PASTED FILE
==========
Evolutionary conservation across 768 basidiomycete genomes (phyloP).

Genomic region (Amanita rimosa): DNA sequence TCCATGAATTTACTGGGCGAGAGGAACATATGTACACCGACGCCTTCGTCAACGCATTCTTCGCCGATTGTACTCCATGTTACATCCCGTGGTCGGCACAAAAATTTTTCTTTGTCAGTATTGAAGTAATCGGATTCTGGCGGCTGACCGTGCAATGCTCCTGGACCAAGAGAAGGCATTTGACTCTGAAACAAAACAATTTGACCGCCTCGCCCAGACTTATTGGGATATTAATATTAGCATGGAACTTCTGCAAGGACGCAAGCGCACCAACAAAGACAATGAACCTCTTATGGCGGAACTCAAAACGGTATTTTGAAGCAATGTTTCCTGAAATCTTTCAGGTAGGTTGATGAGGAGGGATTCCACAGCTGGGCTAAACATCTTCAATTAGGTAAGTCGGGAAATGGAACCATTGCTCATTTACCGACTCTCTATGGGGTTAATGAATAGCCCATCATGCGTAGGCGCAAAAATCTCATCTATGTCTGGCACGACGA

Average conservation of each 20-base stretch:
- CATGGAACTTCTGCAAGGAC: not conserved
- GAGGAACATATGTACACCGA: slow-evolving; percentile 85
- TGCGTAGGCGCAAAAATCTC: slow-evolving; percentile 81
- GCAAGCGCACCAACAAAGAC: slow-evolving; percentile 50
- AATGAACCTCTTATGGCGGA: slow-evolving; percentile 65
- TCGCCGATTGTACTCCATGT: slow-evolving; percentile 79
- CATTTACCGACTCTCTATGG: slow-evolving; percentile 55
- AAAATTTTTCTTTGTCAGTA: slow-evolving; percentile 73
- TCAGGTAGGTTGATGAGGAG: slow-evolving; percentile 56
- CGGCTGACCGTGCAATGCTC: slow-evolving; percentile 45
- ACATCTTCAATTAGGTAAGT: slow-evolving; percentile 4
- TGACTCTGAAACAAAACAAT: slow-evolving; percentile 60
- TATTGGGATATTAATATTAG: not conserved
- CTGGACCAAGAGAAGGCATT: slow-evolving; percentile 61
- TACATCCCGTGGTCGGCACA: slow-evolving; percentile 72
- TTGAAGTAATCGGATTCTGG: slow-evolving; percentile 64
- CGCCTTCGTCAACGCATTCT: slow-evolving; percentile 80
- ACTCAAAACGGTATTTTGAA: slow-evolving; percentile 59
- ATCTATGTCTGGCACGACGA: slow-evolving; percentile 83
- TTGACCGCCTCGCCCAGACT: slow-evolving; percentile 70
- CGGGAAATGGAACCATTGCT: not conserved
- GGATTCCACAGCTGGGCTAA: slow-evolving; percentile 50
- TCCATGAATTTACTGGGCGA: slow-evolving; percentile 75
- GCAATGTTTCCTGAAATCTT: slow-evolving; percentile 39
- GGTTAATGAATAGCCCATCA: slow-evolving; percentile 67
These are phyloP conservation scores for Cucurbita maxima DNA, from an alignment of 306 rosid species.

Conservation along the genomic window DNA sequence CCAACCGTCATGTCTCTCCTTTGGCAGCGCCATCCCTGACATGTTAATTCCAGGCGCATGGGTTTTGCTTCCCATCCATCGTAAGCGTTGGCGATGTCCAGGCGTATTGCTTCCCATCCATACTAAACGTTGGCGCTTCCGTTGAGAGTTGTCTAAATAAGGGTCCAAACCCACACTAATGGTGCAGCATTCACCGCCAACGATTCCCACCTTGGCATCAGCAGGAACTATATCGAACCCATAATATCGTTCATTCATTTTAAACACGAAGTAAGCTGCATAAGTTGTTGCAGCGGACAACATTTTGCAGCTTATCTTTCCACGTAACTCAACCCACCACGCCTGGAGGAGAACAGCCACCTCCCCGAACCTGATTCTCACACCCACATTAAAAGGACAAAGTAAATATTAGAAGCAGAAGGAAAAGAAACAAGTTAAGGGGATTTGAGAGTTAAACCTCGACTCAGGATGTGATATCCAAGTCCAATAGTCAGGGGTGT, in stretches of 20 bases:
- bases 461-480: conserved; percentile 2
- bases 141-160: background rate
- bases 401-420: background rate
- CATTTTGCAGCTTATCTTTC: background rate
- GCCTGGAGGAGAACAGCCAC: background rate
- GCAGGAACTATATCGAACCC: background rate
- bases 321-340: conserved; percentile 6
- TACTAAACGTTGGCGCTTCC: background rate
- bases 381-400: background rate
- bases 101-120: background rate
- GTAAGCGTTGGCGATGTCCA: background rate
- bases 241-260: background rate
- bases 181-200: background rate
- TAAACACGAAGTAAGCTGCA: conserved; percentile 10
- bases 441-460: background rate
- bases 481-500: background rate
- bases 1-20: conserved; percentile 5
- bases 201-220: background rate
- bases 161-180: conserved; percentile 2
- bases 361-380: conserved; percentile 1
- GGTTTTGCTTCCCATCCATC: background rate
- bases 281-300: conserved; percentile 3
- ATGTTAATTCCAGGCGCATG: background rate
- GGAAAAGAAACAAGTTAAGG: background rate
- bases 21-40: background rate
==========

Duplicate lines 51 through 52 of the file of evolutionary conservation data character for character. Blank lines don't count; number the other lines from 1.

- GGTTTTGCTTCCCATCCATC: background rate
- bases 281-300: conserved; percentile 3